Being a Redskins fan, I have learned not to get my hopes up, so this post isn’t about how great this player is going to be…he hasn’t proven a thing yet, and we all need to keep that in perspective. However, he has shown a tremendous ability to lead, inspiring fans and his teammates with his poise and preparation.

As a professional who aspires to get the most out of myself, my colleagues, and my clients every day, I am really enjoying studying how “BobGriff” leads his team, but also how he interacts with the media, taking note of some really thoughtful and inspiring statements. Let’s take a look:

Q: “Are you going to be nervous leading up to your first game?”

Griffin: “I think I’ll be more anxious than nervous. When you’re anxious, you can’t wait to go succeed

I thought back to some of my more “anxious” moments in my career, comparing that feeling to being nervous. Nerves are a blessing – your body telling you that something isn’t right…most likely you are not prepared, you’re missing something. We’ve all been in a situation where we were unprepared…it feels horrible. Conversely, remember that feeling you get when you have prepared for something so thoroughly that you are just ready to hit it head on and will run over anything in your way? The difference between being nervous…and being anxious.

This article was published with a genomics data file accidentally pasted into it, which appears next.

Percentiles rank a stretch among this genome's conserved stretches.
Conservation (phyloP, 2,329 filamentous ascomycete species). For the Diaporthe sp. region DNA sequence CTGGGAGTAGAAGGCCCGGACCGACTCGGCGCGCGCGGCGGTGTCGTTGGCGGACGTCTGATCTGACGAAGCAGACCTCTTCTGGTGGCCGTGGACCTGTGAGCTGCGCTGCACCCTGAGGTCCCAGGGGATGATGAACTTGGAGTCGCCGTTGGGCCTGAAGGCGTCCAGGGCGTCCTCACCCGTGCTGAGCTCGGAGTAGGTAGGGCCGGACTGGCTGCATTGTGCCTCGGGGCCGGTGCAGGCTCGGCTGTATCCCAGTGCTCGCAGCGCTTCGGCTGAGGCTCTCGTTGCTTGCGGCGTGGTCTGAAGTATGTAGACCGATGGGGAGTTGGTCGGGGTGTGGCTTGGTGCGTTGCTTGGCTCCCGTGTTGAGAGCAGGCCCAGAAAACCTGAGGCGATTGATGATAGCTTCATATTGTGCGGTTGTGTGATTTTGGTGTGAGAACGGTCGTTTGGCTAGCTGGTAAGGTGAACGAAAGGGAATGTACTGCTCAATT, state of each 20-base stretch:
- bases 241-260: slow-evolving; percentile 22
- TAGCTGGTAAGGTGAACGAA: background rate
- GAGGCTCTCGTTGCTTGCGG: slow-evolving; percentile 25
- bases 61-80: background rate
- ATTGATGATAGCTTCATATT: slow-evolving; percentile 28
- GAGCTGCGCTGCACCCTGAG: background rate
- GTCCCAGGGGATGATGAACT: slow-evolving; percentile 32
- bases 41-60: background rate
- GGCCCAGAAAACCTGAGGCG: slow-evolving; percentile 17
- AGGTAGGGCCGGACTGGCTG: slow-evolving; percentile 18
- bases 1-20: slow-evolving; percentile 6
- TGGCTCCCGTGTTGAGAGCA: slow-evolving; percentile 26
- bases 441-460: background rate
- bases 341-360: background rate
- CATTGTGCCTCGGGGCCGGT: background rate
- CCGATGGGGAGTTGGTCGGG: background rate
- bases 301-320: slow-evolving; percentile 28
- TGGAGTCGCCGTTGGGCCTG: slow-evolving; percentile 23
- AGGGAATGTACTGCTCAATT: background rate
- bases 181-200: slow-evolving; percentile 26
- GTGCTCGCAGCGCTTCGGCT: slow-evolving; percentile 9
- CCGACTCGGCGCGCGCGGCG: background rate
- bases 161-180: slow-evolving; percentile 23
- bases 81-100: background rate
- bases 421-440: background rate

Q: Are you worried about your offensive line blocking for you with so many starters hurt?

Griffin: If you think you have a banged up offensive line or a bad offensive line then as a Quarterback, you’ll play scared. One thing I don’t want those guys to think is that I don’t trust them — I definitely trust my offensive line, whoever is out there with us.